By Douglas Anele
Akin Ajose-Adeogun further affirms that majority of the north’s intelligentsia (or Fulani caliphate colonialists) are either enthusiastic supporters of the Islamisation agenda or are indifferent to it. The northern proletariat are also enthusiastic about it and expect to benefit handsomely in a conflict with the south.
Fulani caliphate colonialists have long prepared for this conflict, and with the coming of Buhari have seized the most critical institutions of state and tightened their stranglehold on the army, which is “really no more than the mercenary force it was in the days of Lugard when the mandate never exceeded preservation of the interests of those in power.”
Ajose-Adeogun further claims that the south-west’s response to the existential threat posed by the north is hampered “by the namby-pamby character of the average Yoruba and by the blatant careerism of their opportunistic leaders who have no aspiration other than to secure advancement for themselves.”
The reforming faction of the intelligentsia and the proletariat, Chief Obafemi Awolowo’s constituency, would like to push back on the Fulani menace but are confused “and do not have any real leadership nor real clue about what to do about it.”
Focusing his critical searchlight on the conservative group of Yoruba intelligentsia, Ajose-Adeogun was very scathing – somewhat hyperbolic but rightly so, considering how they sheepishly and unwisely lined up behind Bola Tinubu who led them in 2015 to the bobby trap set by Fulani caliphate colonialists.
In his own words, “this pathetic, decadent, lowest form of humanity have traditionally chosen to make alliances where they see the greatest opportunity for personal aggrandisement. In the evolving crisis, they can be expected to trim their sails to every breeze and exuberate in platitudes.” Consequently, the south-west is likely to crumble “in short order before any Fulani onslaught, like France in 1940.”
With respect to the north-central, “opportunistic self interest and insecurity have traditionally characterised the approach of leaders of this region. Although the values of the Christian communities of this region are similar to those of the south, they had a vested interest in preserving the power and privileged position of the north, for with the relatively meagre educational qualifications of their intelligentsia and their limited human and natural resources, they could rise much higher than if they were left to compete with southerners on a level playing field.”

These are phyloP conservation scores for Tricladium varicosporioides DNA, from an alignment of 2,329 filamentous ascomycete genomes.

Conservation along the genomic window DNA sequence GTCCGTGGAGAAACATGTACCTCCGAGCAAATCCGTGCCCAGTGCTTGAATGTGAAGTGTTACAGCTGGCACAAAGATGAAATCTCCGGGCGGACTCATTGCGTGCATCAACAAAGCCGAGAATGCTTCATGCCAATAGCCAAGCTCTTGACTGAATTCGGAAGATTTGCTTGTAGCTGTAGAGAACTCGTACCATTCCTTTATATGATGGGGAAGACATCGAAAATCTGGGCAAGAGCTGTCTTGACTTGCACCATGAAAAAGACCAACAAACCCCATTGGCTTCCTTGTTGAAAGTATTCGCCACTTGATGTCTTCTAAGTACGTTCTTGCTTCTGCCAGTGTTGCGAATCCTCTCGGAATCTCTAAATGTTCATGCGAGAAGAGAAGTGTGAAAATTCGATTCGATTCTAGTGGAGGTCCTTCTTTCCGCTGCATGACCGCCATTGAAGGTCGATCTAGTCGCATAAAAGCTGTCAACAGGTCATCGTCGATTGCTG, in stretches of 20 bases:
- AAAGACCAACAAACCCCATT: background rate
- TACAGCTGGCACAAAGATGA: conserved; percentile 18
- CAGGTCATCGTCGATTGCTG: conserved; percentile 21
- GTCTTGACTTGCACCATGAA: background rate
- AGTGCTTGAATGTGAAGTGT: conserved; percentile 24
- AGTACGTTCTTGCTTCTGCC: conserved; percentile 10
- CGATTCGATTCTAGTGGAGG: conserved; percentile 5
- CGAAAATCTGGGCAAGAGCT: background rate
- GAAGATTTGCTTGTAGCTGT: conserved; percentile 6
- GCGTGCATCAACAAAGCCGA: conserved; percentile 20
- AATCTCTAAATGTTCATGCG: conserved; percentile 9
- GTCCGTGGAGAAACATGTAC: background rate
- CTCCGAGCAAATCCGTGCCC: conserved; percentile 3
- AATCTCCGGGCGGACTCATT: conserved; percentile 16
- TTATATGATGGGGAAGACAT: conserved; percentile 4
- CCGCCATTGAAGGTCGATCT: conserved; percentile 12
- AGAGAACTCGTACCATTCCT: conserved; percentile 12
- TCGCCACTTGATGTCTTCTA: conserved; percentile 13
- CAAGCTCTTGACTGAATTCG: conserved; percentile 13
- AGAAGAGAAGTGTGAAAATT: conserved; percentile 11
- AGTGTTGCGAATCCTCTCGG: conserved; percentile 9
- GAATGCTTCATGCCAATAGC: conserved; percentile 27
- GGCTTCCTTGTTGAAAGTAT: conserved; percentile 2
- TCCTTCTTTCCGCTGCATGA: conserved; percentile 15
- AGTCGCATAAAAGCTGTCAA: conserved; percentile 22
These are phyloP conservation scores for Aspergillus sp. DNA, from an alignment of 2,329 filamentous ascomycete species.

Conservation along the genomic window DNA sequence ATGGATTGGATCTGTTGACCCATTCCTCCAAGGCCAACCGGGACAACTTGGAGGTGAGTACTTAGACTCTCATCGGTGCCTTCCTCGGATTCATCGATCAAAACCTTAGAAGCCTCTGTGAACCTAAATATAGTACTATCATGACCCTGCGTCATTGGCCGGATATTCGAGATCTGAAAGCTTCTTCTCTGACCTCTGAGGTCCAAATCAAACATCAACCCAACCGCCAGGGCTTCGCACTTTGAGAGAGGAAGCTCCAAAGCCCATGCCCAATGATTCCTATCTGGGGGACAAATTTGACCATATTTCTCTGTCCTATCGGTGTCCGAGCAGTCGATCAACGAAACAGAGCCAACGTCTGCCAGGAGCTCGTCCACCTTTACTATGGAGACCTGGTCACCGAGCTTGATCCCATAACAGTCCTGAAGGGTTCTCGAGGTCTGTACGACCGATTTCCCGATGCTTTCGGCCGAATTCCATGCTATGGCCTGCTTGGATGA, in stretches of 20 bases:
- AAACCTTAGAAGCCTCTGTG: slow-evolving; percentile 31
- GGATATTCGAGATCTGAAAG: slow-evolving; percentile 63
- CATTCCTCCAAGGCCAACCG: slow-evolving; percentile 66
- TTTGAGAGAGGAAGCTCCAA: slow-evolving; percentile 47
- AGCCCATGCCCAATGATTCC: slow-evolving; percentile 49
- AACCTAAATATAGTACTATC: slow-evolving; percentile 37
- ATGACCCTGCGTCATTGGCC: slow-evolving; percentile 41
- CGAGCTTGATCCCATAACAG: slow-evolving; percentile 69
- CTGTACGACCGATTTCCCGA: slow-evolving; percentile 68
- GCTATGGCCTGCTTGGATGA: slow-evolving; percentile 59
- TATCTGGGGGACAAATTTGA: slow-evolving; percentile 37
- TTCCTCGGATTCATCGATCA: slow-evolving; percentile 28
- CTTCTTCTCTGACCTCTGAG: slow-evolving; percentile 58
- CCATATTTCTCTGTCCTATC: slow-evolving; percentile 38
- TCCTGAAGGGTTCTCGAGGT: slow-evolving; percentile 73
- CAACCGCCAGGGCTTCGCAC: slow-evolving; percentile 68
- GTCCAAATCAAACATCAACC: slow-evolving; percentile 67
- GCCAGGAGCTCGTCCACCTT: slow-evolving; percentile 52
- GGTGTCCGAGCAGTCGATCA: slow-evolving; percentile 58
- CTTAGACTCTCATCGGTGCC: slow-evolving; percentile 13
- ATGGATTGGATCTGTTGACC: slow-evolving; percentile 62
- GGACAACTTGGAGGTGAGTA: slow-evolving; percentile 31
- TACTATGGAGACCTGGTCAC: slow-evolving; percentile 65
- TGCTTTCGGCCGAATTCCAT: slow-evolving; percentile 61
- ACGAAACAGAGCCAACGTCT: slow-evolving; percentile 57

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But then, leaders of its Christian communities that have suffered a lot at the hands of Fulani militia recently do not fully grasp the existential threat to their way of life. Unfortunately, Ajose-Adeogun affirms, “they have been reduced to a state of dithering indecision and their people have been left disorganised, rudderless, powerless, and confused in the face of Fulani onslaught.”
The situation is not different in south-south which “has primarily sustained the Nigerian federation since the advent of oil and gas as the major exports of the country.” According to Ajose-Adeogun, it is the region that has suffered the most neglect in Nigeria.
Since the Second Republic, “it has been the most reliable ally of the Fulani, in the vain hope that its fortunes would thereby improve.” Presently the area, “having gained nothing but ruthless exploitation and contempt at the hands of its erstwhile northern allies seethes with justified anger as strong separatist currents surge and boil in restless and sporadic violence.”
As a result “the region is probably the most ready psychologically and militarily to confront the Fulani menace. Furthermore the region has within its grasp the ability to significantly strile at Nigeria’s Achilles heel.”
Just like most of the south and middle-belt, the disadvantage facing the south-south “is in its self-serving leadership with its propensity for putting personal interests before communal interests.”
Now to the south-east which Ajose-Adeogun describes as the headache of Fulani hegemonists, for “it is the real bulwark of the south against the encroachments of the marauding Fulani.
The region has not been more effective in the past in containing the rampages of Fulani hordes because of the alienating, self-centred policies of its leaders who failed to appreciate the broader responsibilities that nature has thrust upon the shoulders of a people described by the late Felix Houphouet-Boigny as the ‘rear-guard of high intelligence and ability’ in the face of the ’southward’ movement of the Muslim and Arab peoples of West Africa.”